Need Recommendation for switching IC

Discussion in 'General Electronics Chat' started by andrewortman, Apr 28, 2010.

  1. andrewortman

    Thread Starter New Member

    Jul 4, 2009
    7
    0
    I am creating a (very small) buck converter for a custom (very bright) flashlight. I need to take the ~7 volt output from 2 LiPOs and drop that down to the point it produces a constant current of 9A across an SST-90 LED (A very powerful 3.6v/9A LED)

    The space is limited (this PS has to fit into a cylinder about 10mm tall and 30mm in diameter) AND I need to fit a microcontroller in it as well (I'm using the ATtiny44A) The reason for the uC is to monitor temperature and allow me to program a interface to change the total power to the IC via PWM.

    I have found an inductor that fits - 4.7uH at 10A. It takes up about 1/5 of the space. Since space is an issue, I can handle efficiencies of around 80%. I have this thing attached to a fairly large heatsink (the body of the flashlight).

    I first thought I can use the ATtiny to handle the switching but soon discovered from reading forums that it can be very difficult to do that. I'm looking for a cheap (and small) IC that can basically take a voltage from a sensor resistor (0.005 ohm) and adjust the duty cycle accordingly. Since I would like to control it via PWM, I will need a way to enable and disable the supply.

    Does anyone have any ideas or have advice on what to look for? Any help is greatly appreciated!
     
  2. SgtWookie

    Expert

    Jul 17, 2007
    22,182
    1,728
    Good luck.
    A typical dedicated 1A LED buck converter switching at 500kHz to 1MHz needs a 47uH inductor.

    If you're only 80% efficient, a package that fits into a space that small will likely burn up within moments, or the flashlight case will become too hot to hold onto.
     
  3. retched

    AAC Fanatic!

    Dec 5, 2009
    5,201
    312
    The handle is not a good heatsink. at all.

    A heatsink needs open air or moving air to SINK the heat away from the part, into the air.

    Yours will be insulated by the operators hand. It will get very hot at such high frequencies. (as SgtWookie stated)

    If you could incorporate a fan at the base of the flashlight sucking the air through the cavity and out the back, that may be an option. But the few seconds of life you will receive from the batteries before they overheat may be a problem too.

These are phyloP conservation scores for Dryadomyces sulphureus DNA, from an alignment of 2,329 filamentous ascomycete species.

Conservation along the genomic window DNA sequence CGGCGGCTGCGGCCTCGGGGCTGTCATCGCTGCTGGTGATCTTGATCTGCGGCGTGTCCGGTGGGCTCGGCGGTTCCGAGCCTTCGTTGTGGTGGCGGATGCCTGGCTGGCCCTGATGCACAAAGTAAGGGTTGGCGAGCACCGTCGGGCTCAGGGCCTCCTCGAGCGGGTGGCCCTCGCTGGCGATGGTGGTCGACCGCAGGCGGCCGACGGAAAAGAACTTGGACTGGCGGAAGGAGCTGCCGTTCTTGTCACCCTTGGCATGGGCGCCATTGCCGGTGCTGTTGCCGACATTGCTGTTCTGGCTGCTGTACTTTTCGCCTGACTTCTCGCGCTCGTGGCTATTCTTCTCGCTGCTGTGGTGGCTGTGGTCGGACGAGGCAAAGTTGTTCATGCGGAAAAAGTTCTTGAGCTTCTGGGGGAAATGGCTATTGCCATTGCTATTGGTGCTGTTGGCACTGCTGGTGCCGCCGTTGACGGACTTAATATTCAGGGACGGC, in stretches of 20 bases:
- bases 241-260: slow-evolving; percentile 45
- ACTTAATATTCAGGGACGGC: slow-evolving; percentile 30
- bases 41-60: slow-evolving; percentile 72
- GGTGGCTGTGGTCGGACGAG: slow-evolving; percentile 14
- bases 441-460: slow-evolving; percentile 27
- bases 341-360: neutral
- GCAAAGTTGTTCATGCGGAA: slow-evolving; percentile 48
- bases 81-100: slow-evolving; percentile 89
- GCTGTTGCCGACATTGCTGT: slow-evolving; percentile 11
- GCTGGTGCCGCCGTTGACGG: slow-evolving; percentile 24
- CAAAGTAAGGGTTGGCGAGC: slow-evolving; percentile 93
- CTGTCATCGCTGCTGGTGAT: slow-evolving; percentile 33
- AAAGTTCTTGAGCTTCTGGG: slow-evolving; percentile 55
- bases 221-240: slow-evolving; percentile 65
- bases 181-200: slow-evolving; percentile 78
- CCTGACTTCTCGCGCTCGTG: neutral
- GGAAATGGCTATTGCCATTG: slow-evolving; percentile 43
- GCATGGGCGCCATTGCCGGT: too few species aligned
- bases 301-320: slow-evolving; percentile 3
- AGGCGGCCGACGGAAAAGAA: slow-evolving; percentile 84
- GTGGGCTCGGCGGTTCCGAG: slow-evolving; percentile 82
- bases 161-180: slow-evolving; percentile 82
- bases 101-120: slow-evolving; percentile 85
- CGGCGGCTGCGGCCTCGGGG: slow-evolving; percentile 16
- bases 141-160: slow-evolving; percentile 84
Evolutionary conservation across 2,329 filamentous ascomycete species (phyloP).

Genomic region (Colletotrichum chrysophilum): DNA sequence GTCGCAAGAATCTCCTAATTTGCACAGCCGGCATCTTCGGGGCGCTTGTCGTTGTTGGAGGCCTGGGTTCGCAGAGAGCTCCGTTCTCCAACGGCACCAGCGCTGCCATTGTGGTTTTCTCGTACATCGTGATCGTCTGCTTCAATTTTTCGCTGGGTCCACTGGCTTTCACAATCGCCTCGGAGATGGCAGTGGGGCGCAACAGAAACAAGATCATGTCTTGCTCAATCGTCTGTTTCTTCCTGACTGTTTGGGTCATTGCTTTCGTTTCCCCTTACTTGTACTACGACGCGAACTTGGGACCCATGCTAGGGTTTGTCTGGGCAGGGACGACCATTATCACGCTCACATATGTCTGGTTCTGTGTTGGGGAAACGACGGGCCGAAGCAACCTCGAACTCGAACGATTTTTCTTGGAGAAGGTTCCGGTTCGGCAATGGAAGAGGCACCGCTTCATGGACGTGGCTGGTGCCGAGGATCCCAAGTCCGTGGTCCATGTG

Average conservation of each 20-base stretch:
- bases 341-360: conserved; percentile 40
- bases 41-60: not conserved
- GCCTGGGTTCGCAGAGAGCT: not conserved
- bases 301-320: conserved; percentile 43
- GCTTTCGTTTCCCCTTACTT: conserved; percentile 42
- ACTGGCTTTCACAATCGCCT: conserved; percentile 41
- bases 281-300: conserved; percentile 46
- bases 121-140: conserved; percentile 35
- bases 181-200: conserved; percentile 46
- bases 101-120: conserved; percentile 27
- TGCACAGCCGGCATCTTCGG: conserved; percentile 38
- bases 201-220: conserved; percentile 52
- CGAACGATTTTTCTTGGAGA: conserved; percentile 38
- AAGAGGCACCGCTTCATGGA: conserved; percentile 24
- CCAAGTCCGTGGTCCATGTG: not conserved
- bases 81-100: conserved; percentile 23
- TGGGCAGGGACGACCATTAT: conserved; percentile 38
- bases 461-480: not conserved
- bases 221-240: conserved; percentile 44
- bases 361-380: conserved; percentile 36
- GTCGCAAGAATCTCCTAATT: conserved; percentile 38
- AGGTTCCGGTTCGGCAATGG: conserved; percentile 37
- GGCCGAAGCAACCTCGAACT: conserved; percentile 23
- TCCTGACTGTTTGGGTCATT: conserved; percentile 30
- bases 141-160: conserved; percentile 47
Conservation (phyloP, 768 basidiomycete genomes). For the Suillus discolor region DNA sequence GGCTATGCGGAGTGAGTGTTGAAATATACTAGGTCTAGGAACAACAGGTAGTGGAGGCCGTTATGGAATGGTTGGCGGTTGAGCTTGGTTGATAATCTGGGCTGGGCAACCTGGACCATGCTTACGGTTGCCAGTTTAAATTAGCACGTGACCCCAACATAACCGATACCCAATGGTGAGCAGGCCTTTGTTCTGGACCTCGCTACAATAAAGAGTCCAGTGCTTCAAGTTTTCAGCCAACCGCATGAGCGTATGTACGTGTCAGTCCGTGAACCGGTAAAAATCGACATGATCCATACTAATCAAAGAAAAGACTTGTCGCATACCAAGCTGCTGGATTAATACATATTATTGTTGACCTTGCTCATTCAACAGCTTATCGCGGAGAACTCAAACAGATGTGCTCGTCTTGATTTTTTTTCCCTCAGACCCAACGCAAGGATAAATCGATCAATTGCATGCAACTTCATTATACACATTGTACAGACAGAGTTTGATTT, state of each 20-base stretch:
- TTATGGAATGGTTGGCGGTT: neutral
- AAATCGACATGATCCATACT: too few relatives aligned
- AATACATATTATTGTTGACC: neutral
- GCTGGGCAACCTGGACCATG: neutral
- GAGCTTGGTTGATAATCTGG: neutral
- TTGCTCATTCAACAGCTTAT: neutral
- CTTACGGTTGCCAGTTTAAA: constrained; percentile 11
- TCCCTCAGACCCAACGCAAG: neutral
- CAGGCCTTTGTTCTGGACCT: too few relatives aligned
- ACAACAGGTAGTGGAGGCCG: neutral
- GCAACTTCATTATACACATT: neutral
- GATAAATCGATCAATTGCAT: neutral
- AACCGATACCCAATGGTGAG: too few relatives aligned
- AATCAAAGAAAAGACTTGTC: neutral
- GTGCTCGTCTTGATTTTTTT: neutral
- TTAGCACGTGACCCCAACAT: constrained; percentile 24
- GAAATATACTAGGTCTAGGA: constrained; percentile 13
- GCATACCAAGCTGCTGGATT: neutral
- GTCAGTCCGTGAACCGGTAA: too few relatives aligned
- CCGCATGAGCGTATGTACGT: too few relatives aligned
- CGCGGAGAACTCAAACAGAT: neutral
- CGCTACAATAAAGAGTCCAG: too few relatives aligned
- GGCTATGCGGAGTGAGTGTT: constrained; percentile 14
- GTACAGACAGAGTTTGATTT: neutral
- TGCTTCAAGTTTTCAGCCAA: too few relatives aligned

How about operating the led at a lower current? Is there a happy medium where brightness and battery life and heat output converge?
    [ed]
    Ok, I just got done reading through the thermal app notes. You light will have a junction tempeature of 120deg C.

    For your light @9A you will need a 40mm x 40mm x 28mm Extruded AL heatsink. You can drop the size to 40mm x 40mm x 10mm if you use a fan.

    248 degrees F is not hand-holdable.

    I think a redesign is in order.
    [/ed]
     
    Last edited: Apr 28, 2010
  4. andrewortman

    Thread Starter New Member

    Jul 4, 2009
    7
    0
    Well this is kind of disappointing me :p

    I actually do have a heatsink, which is why space is very limited. The heatsink is custom made for this specific LED and is a cylindar 35 mm in diameter and 40mm tall. This light is so bright, I would never keep it on full intensity for more than 20 seconds or so - that's why I have the PWM to lower the total power to about 1/6-1/3 of maximum (which still will give a awesome ~900 lumens)

    This is more of a proof of concept project I am doing using high power LEDs. It has been done before many times, but it is strictly a project for educational purpose. The only problem is that it is hard to find documentation on any of these projects, which is what I plan to do. If it gets too hot (which I expect) - I'll learn something from it and try to find a way to fix it. :)

    I was able to create a design that used only about 2/3 of the space using the LM3409 switching converter. They claim the efficiency is 89% but I call bullcrap. Does anyone have any other ideas?

    -Andrew
     
  5. SgtWookie

    Expert

    Jul 17, 2007
    22,182
    1,728
    With your LED's Vf being 3.6v @ 9A, it will be dissipating 32.4 Watts of power all by itself.

    You might have created a small-footprint design with the LM3409, but it is only rated for 1A current.

    89% is achievable. There are even more efficient buck regulators around.
     
  6. andrewortman

    Thread Starter New Member

    Jul 4, 2009
    7
    0
    Here is a printout of one of the designs I was looking at with the 3409[warning: pdf]. I am using different parts though and I used the equations in the datasheets to find values - but both of the designs are rated for 9A. What do you mean it is only for a 1A supply? Am I missing something?

    I know the massive amounts of heat being generated - I'd rather get it working for a couple of seconds on my maglight and custom heatsink and then move onto a larger body designed for heat dissipation. I plan on using a temperature sensor on the board and drop the power down if it gets too hot. I also think that the general "if you cant hold it turn it off" rule applies too ;)

    Thanks for all of your help guys :) I really appreciate it
     
Loading...